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Daniel Wesley finds space to grow

Reggae-tinged singer-songwriter plays Dusty's Aug. 2 as part of BBQ Championships
ESCAPE PLAN Daniel Wesley left the hustle of the Lower Mainland for the tranquility of the Sunshine Coast and quit his electrician job last year so he could focus on his music full time. The laidback singer-songwriter plays the Canadian National BBQ Championships this Friday. Photo by Jennifer Findlay / <a href=""></a>

At a certain point, Sunshine Coast singer-songwriter Daniel Wesley got tired of having to fit into a box whenever someone asked him what kind of music he made.

"I kind of do a lot of different things," says Wesley, "but I got in a habit of calling it beach music."

A lover of a wide range of musical styles, these days, Wesley hews more to a stripped down, reggae-tinged sound that led to his appropriately titled ninth album, Beach Music.

"My idea of beach music is something that brings your pulse rate down quite a bit," says the 37-year-old. "It's all about vibe, it's all about creating that atmosphere that you can take a break in."

Wesley had originally intended a more rock-heavy sound on Beach Music, but found the demo tracks he had laid down on his 1961 Gibson J-45 acoustic guitar already had everything he was looking for.

"We got to the end of the album, and I had brought all my amps and all my electric guitars and they had just been sitting in the corner collecting dust all week. I didn't want to add anything. I didn't think the tracks were going to say any more than what we'd already said," Wesley recalls. "I go through cycles where two or three albums will be fully all-electric, and some will be rock-y, and some will be more skanky reggae, and then I'll do a full acoustic album. It just felt like this is where it was headed. That's kind of where my headspace is still at."

Wesley's laidback sound aligns with his family's relocation, two years ago, from the hustle of the Lower Mainland to the relative quiet of Roberts Creek. That, coupled with Wesley's departure, last year, from his electrician job to fully focus on his music, has allowed him the time and space to develop his sound in a more natural, organic way.

"I took last year to catch my breath and find where I wanted to be," he explains. "Where we live has definitely been a big part of that. I would go light a fire and sit there and just kind of fiddle around and things would happen. I really find when I can let myself naturally find things, that's usually when the best songs come. I've grown my hair long and I think that's the whole idea: to just shrug off the daily."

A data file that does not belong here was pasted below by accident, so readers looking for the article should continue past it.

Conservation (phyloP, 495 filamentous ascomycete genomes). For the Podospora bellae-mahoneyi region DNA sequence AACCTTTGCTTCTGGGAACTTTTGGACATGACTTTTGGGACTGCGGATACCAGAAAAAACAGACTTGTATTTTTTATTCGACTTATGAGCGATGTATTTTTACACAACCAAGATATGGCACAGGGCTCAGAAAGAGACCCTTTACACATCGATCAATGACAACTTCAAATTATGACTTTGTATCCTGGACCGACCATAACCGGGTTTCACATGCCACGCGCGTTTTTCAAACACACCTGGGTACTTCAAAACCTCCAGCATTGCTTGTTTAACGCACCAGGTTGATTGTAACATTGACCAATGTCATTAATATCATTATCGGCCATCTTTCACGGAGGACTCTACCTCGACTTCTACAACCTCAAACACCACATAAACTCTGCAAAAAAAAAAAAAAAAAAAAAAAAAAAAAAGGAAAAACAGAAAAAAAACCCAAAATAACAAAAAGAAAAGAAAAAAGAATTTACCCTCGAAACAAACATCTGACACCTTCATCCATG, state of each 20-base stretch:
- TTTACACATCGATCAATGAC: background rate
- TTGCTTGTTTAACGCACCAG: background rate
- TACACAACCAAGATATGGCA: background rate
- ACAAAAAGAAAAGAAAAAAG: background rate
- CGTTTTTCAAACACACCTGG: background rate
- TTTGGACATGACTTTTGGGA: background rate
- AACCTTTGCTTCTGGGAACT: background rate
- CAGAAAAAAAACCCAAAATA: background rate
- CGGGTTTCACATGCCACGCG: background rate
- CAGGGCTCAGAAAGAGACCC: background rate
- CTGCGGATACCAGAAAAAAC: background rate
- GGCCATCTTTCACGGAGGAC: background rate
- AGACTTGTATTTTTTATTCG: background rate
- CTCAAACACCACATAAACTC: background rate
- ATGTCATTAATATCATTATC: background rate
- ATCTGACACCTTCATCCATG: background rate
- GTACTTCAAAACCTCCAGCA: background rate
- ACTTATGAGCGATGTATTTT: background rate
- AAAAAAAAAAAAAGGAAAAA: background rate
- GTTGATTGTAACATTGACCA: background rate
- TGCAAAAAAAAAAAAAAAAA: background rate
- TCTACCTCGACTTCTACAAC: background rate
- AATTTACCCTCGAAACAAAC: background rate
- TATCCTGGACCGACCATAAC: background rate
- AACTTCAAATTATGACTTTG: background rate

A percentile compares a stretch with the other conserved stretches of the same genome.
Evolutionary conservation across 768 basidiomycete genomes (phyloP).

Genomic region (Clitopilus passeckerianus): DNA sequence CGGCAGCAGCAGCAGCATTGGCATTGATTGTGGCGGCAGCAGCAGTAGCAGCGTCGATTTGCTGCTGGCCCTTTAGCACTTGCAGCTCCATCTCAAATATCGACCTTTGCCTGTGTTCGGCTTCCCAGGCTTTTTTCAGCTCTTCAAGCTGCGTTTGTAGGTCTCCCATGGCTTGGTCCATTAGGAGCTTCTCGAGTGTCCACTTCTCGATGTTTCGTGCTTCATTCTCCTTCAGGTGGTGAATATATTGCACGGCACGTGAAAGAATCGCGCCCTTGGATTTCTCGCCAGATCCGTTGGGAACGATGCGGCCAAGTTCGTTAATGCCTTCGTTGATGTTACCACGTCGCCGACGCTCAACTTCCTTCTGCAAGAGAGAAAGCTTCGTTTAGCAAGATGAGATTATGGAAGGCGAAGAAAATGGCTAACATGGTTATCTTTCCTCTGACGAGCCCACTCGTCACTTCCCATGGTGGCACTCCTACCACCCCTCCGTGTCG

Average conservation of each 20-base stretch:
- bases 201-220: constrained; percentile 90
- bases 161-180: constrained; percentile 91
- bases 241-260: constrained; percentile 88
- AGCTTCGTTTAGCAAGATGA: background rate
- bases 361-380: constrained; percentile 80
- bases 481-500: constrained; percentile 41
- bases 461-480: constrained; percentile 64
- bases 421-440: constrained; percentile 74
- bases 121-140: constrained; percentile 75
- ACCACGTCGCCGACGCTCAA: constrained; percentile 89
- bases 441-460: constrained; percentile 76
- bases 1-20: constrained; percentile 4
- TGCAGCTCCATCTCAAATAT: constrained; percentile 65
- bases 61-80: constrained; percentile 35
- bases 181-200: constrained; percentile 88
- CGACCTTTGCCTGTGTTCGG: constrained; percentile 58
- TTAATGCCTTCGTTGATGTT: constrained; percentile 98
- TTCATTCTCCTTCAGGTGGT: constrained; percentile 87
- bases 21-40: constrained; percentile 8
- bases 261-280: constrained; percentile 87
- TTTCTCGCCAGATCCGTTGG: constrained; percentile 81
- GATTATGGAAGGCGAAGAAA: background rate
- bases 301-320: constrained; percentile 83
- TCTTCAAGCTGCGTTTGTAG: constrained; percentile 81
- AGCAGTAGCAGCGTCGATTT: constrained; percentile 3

Letting the chips fall as they may has proven fruitful for Wesley, but that laissez-faire creative process doesn't necessarily lend well to categorization—but then, neither does Wesley. Punk being his first love, the singer-songwriter actually got his start in a punk band he started with a handful of buddies called The Dropouts, which he jokes "at least 12 people" knew about at its height. He is more concerned with making music for himself than to fit into any preconceived genre.

"Music's music. That's why it's been hard for me to categorize myself, because I do have rocking songs and old-school rock and a little bit of reggae, a little bit of pop, singer-songwriter stuff. I just like writing songs. I never ever try to separate genres; I just write," he says.

"To be honest, this Beach Music thing was a far cry from anything I'd done before. It was a completely different sound, and I just did it because it made me feel happy."

Wesley plays Dusty's Bar & BBQ on Friday, Aug. 2 at 9 p.m. as part of the Canadian National BBQ Championships in Creekside this weekend. Tickets are $10 in advance at, or $15 at the door.